Many companies today consider corporate social responsibility (CSR) initiatives as representing opportunities for more efficient management of their human resources and supply chain to achieve improved competitive advantage. Recent trends suggest that more and more companies are adopting CSR approaches to help ensure efficiency, stimulate innovation, and create continued organizational growth. In this environment, innovation can be regarded as being the outcome of specific development projects that are intended for a specific purpose. Innovation also addresses the unexpected identification of more efficient methods of doing business that may not have occurred if it had no initial CSR initiatives.
Lately, innovative endeavors are considered a key factor determining a firm’s ability to sustain its competitive advantage. For example, a firm’s capability to innovate helps them to better respond to the fast and abrupt environmental changes. Truly inspired innovations may be rare, but when taken together over time, they could benefit the company’s bottom line. In some cases, there may well be such an innovative concept, method or device that has potentially widespread consumer appeal that results from a company’s CSR efforts!
Not only is technological innovation booming, but it is rapidly shifting towards sustainable solutions. For example, many of the World Economic Forum’s top 10 most promising technologies have a clear environmental and social focus, such as energy-efficient water purification, enhanced nutrition to drive health at the molecular level, carbon dioxide (CO2) conversion, precise drug delivery through nanoscale engineering, organic electronics and photovoltaics.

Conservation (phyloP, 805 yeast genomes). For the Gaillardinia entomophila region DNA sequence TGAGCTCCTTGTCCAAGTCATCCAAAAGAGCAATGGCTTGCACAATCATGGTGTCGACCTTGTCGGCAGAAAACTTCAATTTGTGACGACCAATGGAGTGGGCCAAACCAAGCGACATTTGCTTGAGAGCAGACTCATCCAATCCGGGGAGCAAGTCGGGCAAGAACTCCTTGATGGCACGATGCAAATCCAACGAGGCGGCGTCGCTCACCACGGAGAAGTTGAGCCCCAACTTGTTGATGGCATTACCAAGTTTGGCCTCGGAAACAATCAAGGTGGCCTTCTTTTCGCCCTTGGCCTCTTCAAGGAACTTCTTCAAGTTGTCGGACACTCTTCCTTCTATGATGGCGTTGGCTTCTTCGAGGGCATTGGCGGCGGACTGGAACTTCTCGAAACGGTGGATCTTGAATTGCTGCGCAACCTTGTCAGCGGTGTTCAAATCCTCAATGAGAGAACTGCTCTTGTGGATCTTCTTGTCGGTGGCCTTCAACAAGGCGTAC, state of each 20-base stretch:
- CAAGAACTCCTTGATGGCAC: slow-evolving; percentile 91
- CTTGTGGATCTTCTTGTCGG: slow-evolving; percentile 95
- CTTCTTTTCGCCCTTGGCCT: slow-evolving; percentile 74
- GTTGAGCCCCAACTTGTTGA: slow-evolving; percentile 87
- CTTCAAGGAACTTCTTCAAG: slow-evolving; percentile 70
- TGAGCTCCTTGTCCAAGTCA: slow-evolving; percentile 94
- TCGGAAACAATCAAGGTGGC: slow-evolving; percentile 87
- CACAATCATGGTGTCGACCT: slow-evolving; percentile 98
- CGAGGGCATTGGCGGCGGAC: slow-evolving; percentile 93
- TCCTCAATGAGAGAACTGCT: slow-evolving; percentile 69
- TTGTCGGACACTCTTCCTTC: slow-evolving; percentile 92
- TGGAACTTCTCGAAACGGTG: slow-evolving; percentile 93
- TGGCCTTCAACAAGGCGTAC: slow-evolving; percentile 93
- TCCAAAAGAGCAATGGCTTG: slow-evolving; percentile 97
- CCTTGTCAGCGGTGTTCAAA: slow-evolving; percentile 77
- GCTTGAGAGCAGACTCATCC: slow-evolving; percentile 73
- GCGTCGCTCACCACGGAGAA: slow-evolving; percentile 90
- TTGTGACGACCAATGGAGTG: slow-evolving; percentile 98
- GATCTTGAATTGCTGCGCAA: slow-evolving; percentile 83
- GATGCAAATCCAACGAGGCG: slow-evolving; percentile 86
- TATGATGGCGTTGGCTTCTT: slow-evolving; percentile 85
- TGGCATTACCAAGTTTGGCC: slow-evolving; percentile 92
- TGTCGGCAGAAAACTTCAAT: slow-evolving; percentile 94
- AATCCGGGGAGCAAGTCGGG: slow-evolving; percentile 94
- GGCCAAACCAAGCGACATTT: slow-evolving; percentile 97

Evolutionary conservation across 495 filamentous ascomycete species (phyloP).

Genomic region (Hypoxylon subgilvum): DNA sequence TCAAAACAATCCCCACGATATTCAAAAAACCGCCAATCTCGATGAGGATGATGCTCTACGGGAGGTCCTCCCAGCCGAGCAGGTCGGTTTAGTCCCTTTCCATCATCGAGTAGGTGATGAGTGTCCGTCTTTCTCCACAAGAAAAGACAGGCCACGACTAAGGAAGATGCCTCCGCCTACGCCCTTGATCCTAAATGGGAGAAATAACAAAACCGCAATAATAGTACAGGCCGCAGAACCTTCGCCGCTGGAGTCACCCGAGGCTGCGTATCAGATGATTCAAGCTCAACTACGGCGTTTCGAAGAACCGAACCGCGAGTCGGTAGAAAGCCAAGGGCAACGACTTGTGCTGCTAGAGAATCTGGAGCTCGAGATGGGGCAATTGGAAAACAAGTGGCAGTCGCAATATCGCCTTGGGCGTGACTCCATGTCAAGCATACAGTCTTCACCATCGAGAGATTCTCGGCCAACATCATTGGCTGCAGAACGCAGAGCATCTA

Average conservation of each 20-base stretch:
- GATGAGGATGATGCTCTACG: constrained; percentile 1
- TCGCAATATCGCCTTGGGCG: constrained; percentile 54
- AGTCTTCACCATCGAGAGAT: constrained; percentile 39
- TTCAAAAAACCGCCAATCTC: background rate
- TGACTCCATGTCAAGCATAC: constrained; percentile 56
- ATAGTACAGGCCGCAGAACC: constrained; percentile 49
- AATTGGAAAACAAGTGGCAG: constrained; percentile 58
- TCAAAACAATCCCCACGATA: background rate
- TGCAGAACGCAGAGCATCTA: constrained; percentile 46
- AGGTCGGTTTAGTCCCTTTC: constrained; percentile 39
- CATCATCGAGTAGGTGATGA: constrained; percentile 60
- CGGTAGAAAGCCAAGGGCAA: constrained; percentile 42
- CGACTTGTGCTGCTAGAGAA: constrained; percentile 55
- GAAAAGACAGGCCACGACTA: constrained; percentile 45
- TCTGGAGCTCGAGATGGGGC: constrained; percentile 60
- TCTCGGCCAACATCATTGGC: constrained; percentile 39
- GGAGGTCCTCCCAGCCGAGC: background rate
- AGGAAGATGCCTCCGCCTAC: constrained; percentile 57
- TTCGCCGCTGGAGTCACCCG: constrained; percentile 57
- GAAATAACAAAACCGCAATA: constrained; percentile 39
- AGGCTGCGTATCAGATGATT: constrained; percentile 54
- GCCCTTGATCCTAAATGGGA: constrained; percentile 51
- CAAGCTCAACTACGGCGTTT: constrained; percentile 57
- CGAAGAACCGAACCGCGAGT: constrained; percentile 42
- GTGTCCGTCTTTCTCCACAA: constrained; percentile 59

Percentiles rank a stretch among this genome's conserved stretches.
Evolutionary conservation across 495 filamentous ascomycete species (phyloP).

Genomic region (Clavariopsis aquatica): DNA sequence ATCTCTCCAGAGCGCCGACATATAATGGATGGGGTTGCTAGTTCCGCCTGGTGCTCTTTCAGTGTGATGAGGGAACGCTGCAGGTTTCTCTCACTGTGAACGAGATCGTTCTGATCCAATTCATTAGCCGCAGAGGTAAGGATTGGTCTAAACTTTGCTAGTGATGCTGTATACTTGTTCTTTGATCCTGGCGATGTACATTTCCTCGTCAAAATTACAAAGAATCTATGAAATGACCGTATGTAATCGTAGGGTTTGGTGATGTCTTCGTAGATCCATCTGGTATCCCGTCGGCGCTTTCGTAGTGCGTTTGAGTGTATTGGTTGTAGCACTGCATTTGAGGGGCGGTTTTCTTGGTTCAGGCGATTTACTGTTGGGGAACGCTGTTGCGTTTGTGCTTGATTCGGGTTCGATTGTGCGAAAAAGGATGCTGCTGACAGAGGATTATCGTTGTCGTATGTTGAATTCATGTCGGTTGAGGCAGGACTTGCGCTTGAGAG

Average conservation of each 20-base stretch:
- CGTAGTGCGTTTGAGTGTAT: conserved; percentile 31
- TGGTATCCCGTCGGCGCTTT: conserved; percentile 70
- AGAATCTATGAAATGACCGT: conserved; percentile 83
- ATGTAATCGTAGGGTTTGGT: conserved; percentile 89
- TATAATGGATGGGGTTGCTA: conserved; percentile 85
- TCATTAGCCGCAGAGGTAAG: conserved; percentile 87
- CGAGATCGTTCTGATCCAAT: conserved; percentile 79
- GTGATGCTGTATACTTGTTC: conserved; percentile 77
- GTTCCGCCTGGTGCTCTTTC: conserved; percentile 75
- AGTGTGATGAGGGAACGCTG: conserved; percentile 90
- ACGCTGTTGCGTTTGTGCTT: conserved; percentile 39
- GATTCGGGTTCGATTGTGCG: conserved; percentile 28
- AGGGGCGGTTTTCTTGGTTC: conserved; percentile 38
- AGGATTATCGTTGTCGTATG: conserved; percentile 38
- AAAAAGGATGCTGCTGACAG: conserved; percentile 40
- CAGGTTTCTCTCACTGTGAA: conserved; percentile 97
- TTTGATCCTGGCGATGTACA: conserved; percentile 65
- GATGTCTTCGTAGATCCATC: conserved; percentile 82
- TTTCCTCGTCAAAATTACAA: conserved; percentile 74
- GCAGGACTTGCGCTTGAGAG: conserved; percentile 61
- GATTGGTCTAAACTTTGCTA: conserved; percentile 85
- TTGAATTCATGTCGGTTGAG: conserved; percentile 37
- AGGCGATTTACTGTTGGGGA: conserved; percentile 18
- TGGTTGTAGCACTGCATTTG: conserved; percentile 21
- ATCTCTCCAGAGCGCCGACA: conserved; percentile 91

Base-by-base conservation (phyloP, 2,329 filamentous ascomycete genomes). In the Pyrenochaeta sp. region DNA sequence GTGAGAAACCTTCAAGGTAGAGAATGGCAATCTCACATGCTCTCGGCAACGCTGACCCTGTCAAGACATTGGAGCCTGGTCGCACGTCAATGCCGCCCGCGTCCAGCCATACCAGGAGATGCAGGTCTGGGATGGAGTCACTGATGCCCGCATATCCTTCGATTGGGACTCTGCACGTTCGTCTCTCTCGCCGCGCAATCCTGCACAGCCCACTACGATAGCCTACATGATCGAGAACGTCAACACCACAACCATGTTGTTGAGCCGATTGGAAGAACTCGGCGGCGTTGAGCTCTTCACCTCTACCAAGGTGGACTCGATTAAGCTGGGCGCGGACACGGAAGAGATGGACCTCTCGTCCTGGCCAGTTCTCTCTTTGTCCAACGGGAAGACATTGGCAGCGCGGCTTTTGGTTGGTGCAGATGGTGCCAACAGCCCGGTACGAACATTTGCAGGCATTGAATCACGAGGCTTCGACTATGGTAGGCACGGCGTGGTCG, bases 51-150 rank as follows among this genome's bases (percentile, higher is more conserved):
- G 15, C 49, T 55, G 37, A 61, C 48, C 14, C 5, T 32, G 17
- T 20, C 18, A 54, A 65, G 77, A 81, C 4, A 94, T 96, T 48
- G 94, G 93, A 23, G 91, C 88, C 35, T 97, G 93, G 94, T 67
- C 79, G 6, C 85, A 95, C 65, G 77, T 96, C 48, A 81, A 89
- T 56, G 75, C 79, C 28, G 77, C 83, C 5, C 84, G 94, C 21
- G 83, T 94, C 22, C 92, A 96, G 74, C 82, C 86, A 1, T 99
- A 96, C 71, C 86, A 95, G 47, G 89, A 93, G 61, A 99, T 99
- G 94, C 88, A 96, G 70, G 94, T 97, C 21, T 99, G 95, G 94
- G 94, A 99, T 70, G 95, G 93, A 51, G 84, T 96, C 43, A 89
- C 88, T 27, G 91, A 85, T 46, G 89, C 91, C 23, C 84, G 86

With the Internet of Things, or IoT, which includes all the other computing devices apart from PCs, tablets and smartphones, we are on the cusp of a technological revolution. Like the World Wide Web before it, IoT hasn’t come crashing into our lives overnight, rather it slowly and subtly embedded itself into our everyday lives behind the scenes, changing everything from the way our goods are manufactured to the way we heat our homes.
What could prove one of the most important areas the Internet of Things is having a fundamental impact on is sustainability practices, both commercially and in the private sphere. The powerful trend towards increased connectivity seems to be outpacing all others, with perhaps the one exception being corporate sustainability.
CSR programs are no longer just great socially, they are clearly great business. 93% of the world’s largest 250 companies now publish annual corporate responsibility reports, according to KPMG. The initiatives included in CSR programs at huge companies achieve powerful objectives for conserving natural resources while increasing corporate profits and improving brand reputation.
When we approach CSR as a goal, with IoT as the means, breakthroughs in productivity and efficiency are the end result. One way to look at it is by monitoring the energy consumption profiles of a given company’s equipment and optimizing it in real time, they can create the same (or greater) output with more efficient energy use, which enables them to maximize the energy savings of every device and every factory or plant.
By helping companies connect their socially responsible visions and plans with IoT-empowered energy management solutions, we give businesses the ability to eliminate waste, increase profit, and be a solid change in the world. Simply put, the Internet of Things and the data gathered from it helps businesses reduce their energy consumption and improve efficiencies, creating a perfect synergy between sustainability and the digitally connected world.
Creating a Stable Cryptocurrency Ecosystem